Amid a plunge in the stock price, ongoing leadership turmoil and critical media coverage, just over half of employees said they were optimistic about Facebook’s future, down 32 percentage points from the year earlier, according to the survey, which was taken by nearly 29,000 employees. Fifty-three percent said Facebook was making the world better, down 19 percentage points from a year ago.
Chief Executive Mark Zuckerberg directly addressed the survey results at a question-and-answer session in early November, some of the people said, saying he and other senior officials were taking steps to address the underlying issues.
The darkening mood within the social-media giant is notable in part because its workforce has been resilient through other difficult patches in the past. That includes the period after the 2016 presidential election, when many critics were blaming Facebook for allowing fabricated news articles to pervade the platform.
But many people inside Facebook say this period feels different, in part because of the unusual turbulence at the top of the company, which has struggled to respond to its various internal and external controversies. The declining stock price has also hurt morale among employees for whom stock options are a large part of their compensation, current and former employees say.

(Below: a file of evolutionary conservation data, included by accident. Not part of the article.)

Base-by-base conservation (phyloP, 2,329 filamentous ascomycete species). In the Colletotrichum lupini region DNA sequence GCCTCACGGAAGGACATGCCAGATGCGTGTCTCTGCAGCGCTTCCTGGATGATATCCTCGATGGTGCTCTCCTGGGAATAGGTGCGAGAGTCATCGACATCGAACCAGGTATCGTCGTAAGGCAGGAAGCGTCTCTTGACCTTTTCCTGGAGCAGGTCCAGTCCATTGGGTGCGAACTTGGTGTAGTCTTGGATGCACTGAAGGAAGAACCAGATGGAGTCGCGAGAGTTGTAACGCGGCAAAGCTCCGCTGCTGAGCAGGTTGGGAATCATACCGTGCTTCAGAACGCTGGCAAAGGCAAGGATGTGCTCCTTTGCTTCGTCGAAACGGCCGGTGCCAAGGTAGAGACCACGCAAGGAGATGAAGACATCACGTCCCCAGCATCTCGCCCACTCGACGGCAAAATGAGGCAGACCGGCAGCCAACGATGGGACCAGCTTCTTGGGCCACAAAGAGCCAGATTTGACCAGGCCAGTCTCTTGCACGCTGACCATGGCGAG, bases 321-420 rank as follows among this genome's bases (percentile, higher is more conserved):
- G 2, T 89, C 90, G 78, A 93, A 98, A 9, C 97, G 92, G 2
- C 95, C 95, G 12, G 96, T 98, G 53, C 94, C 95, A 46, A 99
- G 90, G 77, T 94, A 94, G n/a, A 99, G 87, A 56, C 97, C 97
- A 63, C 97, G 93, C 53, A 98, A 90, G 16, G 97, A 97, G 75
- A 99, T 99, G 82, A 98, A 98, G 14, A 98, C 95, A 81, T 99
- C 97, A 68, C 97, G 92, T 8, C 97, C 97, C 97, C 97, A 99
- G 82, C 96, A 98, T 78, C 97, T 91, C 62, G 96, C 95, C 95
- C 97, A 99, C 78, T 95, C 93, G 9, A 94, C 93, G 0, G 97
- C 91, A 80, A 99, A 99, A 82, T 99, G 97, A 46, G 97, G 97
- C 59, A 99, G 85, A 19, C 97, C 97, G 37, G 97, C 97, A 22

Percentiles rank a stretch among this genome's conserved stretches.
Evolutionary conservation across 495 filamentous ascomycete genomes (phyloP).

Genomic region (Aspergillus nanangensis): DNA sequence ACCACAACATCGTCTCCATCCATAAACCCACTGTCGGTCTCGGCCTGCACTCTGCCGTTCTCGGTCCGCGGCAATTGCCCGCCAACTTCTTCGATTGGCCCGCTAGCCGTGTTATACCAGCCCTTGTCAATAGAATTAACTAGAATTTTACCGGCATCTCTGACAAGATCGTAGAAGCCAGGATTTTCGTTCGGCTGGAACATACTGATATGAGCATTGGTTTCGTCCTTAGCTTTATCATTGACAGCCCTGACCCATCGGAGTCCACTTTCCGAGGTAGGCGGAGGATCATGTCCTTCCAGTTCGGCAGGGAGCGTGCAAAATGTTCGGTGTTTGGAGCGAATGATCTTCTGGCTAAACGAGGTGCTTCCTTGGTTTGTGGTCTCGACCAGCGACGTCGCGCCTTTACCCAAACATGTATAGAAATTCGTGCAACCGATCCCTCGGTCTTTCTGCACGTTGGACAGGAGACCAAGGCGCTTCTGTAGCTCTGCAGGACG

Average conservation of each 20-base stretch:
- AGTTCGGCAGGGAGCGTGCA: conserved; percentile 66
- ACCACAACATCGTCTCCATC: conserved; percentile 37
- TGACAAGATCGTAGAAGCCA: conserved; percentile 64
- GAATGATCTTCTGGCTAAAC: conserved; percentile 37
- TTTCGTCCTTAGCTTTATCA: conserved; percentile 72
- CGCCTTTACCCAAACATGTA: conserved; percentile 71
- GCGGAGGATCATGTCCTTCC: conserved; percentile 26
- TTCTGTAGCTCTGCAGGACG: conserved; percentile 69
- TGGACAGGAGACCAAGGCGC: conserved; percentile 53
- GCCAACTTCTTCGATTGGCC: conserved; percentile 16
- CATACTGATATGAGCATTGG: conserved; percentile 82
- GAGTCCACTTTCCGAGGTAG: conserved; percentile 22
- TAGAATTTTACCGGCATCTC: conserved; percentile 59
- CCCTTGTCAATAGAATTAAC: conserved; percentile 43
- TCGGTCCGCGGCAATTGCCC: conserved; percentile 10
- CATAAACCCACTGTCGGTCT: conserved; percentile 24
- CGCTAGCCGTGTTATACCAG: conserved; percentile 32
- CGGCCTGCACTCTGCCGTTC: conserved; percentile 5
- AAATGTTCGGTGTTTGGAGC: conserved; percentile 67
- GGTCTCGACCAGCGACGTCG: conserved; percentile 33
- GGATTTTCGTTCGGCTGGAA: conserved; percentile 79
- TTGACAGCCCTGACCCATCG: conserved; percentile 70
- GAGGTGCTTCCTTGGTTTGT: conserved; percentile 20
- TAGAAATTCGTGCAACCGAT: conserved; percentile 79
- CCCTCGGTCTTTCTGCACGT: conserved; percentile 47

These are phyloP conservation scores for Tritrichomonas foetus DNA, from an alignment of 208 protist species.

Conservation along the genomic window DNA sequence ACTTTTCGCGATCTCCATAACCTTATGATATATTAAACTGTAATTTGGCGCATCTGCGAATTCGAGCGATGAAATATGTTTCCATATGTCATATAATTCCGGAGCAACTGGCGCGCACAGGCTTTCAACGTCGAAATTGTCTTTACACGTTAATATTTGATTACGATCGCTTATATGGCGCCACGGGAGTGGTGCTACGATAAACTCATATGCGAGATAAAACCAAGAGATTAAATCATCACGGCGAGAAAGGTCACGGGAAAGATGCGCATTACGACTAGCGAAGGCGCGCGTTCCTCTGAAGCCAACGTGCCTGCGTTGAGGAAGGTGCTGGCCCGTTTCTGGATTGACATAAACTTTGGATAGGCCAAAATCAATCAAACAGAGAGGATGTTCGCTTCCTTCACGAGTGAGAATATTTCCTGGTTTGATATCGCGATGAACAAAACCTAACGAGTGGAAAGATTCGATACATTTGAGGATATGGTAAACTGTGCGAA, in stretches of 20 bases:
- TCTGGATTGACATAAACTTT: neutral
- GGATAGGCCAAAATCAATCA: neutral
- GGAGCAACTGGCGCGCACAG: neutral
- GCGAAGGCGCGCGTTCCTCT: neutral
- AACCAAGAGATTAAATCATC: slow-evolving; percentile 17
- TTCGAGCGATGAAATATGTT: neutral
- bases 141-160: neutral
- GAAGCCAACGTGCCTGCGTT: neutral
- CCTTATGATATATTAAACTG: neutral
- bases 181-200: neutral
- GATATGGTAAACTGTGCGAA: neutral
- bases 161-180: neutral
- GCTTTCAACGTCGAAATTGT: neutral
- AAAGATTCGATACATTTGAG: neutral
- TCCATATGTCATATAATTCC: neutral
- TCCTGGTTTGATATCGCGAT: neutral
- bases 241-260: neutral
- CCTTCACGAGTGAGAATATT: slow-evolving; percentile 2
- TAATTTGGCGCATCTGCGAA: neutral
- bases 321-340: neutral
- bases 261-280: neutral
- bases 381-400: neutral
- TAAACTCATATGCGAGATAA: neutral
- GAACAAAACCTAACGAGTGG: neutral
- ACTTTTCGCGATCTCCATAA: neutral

“It has been a difficult period, but every day we see people pulling together to learn the lessons of the past year and build a stronger company,” a Facebook spokeswoman said. “Everyone at Facebook has a stake in our future and we are heads down shipping great products and protecting the people who use them.”
The biannual “pulse” survey asks employees to assess how strongly they believe in Facebook’s overall mission and whether they believe the company has a positive effect on the world, people familiar with the surveys say. It also asks them to measure their satisfaction with their individual managers and work-life balance.
These types of polls are increasingly common as companies try to gauge employee sentiment and identify any problems before they fester. There are some 30 questions on the Facebook survey, which is conducted in April and October every year.
Employees on average said they intended to stay another 3.9 years at Facebook, down from 4.3 years a year earlier. About 12% said they planned to stay less than a year. Former employees said these figures typically rose.
In survey responses, some employees indicated they were worried about Facebook’s sharpened focus on growth and frustrated over a “lack of innovation” within the company. Employees also questioned the company’s higher emphasis on the main Facebook platform over Instagram, WhatsApp and other growing services that Facebook owns.